C’mon Kuzy!: Kuznetsov finished with a pair of primary assists, marking his third multi-point game of the season. But he also committed a turnover the let the Bruins back into the game. Kuzy fumbled a puck at the offensive blue line, which Pastrnak poked ahead. Pastrnak then overpowered a backchecking Kuznetsov before pulling away and beating Holtby to cut the Bruins’ deficit to 3-2 with a minute remaining in the second.

How long?: Winnik’s goal came at 5:51 of the second period. The Caps’ next shot came at 12:18 of the third period, a span of 26:27 without one.

Looking ahead: The Capitals have a scheduled day off Thursday. They’ll return to the ice Friday night in Buffalo before hosting the Canucks on Sunday at 5 p.m.

MORE CAPS: Trotz, Ovechkin meet about penalty problem

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Capital One Arena has a new bag policy. Here's what you need to know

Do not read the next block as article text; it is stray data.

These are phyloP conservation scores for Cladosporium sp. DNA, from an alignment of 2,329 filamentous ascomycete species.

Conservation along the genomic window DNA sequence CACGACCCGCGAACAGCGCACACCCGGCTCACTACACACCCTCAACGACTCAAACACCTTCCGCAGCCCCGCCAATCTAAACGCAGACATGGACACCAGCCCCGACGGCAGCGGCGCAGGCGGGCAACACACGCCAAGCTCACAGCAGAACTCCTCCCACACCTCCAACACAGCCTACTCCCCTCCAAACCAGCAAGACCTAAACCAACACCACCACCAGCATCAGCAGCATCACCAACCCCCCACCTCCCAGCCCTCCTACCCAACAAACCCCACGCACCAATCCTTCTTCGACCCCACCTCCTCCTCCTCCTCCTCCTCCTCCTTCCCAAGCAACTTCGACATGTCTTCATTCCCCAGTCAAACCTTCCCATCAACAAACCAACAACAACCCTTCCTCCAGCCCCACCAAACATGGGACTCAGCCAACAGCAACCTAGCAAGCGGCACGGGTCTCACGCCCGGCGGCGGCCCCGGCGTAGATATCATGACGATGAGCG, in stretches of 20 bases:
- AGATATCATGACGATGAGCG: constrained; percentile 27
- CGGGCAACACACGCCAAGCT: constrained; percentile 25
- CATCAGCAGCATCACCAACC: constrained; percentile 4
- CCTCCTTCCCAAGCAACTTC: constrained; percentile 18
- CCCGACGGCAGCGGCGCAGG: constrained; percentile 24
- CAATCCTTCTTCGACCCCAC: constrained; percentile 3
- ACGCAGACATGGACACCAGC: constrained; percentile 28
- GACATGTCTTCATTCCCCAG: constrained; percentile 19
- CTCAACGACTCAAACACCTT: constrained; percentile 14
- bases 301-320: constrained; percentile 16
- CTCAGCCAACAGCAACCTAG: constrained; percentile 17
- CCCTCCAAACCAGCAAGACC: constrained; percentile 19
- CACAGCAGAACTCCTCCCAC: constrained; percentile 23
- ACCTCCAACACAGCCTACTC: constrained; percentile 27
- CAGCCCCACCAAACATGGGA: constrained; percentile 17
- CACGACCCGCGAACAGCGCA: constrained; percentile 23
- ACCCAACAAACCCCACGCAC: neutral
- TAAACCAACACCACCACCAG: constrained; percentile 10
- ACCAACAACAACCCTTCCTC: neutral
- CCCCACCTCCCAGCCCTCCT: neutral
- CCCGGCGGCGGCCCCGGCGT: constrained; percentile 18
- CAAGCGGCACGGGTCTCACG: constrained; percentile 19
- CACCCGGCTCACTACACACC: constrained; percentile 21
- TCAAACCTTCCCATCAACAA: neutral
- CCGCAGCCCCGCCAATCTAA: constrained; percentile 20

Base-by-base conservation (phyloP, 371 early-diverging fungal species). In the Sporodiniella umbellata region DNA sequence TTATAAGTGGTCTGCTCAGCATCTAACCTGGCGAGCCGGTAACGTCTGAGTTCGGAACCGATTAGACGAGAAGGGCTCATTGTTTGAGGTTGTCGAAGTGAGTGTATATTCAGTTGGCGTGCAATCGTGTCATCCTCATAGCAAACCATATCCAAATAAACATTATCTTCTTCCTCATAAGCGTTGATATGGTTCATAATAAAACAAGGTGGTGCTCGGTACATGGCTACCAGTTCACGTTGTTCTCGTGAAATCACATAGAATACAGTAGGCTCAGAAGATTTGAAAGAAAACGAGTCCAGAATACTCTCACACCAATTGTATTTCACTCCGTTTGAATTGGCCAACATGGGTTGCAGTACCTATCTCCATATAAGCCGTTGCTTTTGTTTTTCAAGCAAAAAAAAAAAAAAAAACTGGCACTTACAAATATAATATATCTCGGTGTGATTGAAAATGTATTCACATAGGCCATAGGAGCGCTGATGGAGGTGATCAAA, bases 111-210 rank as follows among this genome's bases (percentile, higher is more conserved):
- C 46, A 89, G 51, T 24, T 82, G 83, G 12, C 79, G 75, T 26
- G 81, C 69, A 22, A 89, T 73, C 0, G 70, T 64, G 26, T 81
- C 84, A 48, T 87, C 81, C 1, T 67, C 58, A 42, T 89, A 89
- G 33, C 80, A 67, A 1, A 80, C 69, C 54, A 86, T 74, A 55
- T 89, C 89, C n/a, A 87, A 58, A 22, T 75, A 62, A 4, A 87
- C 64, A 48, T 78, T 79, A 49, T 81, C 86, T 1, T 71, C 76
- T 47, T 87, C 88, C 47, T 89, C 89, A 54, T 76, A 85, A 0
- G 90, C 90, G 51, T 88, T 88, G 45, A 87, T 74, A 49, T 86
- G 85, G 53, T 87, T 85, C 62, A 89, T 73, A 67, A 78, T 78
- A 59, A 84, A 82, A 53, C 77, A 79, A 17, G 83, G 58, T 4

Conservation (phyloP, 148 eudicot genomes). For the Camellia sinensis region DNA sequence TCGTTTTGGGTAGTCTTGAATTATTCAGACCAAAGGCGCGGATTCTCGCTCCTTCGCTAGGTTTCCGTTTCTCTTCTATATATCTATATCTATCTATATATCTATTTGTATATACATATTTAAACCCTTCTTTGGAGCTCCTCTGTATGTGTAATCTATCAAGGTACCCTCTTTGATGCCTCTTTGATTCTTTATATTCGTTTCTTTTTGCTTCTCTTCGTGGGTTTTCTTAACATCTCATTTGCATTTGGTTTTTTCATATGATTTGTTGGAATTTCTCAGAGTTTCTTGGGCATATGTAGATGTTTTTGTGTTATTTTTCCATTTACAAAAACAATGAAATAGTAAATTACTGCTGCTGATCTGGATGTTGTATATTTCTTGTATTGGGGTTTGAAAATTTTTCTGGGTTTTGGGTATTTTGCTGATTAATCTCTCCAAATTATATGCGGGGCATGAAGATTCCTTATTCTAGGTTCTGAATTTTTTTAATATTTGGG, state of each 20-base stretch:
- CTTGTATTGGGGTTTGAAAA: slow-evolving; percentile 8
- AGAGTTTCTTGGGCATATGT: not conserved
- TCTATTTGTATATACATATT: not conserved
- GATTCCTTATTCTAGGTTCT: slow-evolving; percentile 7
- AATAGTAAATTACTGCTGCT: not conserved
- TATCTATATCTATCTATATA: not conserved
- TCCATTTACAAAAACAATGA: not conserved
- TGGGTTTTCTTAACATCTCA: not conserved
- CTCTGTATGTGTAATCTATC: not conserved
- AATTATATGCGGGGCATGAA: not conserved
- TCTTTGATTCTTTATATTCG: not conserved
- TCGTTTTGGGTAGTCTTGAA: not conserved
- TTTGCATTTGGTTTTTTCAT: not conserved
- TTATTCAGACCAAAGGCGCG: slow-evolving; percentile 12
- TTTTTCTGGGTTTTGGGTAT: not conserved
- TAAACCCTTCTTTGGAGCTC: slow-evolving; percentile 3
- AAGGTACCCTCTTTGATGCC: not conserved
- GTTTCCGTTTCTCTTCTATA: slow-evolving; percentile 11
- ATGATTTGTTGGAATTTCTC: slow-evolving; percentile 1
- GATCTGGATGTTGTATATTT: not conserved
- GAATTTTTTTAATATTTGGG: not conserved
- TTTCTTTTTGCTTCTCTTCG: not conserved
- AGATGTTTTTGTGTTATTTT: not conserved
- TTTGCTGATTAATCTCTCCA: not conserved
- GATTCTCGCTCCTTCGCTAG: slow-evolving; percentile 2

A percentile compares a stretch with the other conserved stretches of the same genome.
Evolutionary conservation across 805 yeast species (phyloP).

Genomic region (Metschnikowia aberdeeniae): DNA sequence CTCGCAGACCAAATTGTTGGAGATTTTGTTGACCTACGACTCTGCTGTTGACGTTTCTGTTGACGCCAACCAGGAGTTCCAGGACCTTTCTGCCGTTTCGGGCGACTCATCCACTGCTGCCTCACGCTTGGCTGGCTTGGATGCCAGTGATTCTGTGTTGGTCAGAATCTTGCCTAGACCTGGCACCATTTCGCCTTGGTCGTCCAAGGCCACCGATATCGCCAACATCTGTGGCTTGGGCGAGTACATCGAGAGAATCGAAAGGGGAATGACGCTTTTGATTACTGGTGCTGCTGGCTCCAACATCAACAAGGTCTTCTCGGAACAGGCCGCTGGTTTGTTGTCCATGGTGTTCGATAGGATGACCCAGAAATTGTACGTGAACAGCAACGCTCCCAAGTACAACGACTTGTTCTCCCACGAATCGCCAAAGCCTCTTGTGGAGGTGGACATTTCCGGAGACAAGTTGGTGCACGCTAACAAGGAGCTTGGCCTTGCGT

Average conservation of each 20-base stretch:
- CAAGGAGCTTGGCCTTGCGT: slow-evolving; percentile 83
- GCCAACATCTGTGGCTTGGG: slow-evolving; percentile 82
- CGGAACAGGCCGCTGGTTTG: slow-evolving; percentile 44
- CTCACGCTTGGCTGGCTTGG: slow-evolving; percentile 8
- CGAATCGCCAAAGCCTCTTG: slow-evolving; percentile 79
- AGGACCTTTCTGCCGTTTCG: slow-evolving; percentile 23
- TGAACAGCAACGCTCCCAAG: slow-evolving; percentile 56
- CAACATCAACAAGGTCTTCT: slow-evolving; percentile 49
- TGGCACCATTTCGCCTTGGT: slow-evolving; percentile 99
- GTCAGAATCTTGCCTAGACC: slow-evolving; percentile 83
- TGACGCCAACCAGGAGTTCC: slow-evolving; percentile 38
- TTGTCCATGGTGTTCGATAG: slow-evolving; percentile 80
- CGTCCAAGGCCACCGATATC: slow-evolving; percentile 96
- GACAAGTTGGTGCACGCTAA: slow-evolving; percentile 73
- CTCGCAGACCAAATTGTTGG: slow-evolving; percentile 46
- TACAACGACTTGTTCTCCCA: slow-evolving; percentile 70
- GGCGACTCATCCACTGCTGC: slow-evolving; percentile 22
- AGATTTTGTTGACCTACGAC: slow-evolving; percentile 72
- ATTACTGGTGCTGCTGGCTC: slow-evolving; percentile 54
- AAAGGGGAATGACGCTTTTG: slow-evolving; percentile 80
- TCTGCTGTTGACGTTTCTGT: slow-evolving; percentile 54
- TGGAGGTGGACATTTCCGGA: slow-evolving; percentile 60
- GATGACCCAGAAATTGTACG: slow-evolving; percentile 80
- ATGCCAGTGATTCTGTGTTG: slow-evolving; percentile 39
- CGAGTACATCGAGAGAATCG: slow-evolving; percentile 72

Capital One Arena has a new bag policy. Here's what you need to know

Capital One Arena announced Friday they have initiated a new bag policy for the upcoming Capitals and Georgetown basketball season.

The biggest change includes a firm no backpacks policy. No matter the size, any kind of backpack will not be allowed in the arena, and luggage, roller bags, hard-sided bags/briefcases and bags larger than 14" long, 14" tall, and 6" wide are still prohibited.

Diaper bags and medical bags will be allowed into the arena but will need to be searched first.

Additionally, the arena will now have a no bags and express line at the F Street entrance for guests who are not carrying bags or are carrying a clutch or purse smaller than 4.5"x 6.5".

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Brian MacLellan wants to re-sign both Holtby and Backstrom, but is that realistic?

Brian MacLellan wants to re-sign both Holtby and Backstrom, but is that realistic?

As the Capitals prepare for the upcoming season, talk of next season is already starting to take over due to the uncertainty surrounding Braden Holtby and Nicklas Backstrom’s future. Both players are in need of new contracts and, not surprisingly, general manager Brian MacLellan would like to keep both.